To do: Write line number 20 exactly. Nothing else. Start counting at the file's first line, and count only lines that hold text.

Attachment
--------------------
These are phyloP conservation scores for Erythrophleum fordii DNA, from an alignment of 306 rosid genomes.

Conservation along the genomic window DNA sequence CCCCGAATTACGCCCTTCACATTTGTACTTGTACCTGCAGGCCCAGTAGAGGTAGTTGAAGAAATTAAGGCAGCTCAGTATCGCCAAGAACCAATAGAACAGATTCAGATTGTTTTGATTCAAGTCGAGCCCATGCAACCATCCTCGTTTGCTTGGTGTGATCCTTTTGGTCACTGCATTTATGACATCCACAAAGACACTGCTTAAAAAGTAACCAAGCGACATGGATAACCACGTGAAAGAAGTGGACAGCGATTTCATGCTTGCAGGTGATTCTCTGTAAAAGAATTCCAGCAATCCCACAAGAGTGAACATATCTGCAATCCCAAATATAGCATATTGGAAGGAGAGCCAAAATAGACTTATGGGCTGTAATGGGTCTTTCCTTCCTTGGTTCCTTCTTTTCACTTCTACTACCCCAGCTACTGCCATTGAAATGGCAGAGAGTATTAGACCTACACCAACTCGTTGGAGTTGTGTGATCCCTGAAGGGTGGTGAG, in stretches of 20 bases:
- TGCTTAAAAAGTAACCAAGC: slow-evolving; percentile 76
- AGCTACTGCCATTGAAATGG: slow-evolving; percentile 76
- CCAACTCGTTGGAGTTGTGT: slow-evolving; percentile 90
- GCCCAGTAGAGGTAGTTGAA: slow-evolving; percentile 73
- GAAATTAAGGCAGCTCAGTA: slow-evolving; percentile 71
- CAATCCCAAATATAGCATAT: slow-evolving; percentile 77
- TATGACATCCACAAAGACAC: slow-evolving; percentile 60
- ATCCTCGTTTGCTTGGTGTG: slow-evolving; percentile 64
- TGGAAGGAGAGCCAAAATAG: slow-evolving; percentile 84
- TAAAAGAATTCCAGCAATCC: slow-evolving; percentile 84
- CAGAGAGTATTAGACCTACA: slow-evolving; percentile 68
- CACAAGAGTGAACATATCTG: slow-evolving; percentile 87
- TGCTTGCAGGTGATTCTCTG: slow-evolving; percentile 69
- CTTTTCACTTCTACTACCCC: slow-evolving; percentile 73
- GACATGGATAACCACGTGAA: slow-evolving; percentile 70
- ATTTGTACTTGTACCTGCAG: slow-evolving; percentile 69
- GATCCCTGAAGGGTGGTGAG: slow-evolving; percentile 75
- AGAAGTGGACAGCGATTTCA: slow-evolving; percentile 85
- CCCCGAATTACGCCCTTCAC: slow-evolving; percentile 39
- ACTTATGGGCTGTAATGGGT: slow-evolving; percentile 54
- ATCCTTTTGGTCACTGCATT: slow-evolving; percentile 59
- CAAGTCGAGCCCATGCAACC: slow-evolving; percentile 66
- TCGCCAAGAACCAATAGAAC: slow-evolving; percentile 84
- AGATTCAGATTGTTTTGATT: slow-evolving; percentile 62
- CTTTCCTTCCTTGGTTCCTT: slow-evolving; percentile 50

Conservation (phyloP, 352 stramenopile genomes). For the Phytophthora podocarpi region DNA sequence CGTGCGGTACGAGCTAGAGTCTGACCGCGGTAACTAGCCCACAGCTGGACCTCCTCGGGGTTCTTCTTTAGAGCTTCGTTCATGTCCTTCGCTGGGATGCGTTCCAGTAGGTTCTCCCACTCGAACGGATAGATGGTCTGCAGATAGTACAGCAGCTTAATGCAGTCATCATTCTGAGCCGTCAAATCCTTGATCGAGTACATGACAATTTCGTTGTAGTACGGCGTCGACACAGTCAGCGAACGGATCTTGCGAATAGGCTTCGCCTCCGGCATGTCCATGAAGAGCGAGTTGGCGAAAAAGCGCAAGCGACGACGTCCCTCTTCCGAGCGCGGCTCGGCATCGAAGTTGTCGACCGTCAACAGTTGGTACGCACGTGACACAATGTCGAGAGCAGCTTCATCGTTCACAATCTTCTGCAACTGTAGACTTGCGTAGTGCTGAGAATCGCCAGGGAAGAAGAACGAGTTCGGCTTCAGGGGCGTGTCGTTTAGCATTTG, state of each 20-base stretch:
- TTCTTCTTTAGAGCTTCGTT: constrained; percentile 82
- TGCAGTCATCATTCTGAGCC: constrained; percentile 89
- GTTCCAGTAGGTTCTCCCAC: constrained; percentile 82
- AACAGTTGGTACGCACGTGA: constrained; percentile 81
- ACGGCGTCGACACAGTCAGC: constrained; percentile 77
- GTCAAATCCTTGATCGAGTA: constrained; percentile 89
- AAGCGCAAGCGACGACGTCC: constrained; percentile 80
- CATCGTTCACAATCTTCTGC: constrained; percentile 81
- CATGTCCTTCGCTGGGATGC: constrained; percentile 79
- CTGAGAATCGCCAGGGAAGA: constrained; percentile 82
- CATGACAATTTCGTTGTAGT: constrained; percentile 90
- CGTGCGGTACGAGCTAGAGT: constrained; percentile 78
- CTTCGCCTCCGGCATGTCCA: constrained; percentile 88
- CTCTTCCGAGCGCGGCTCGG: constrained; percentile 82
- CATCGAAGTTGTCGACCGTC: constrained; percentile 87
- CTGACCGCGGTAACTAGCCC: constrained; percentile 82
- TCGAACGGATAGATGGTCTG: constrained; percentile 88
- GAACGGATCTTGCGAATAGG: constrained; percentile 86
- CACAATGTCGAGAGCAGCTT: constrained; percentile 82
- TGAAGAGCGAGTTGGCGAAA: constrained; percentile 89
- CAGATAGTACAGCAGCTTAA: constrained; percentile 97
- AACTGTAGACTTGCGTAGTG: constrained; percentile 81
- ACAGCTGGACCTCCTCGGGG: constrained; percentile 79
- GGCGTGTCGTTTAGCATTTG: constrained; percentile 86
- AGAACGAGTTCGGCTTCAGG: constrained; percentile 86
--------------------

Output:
- AGAAGTGGACAGCGATTTCA: slow-evolving; percentile 85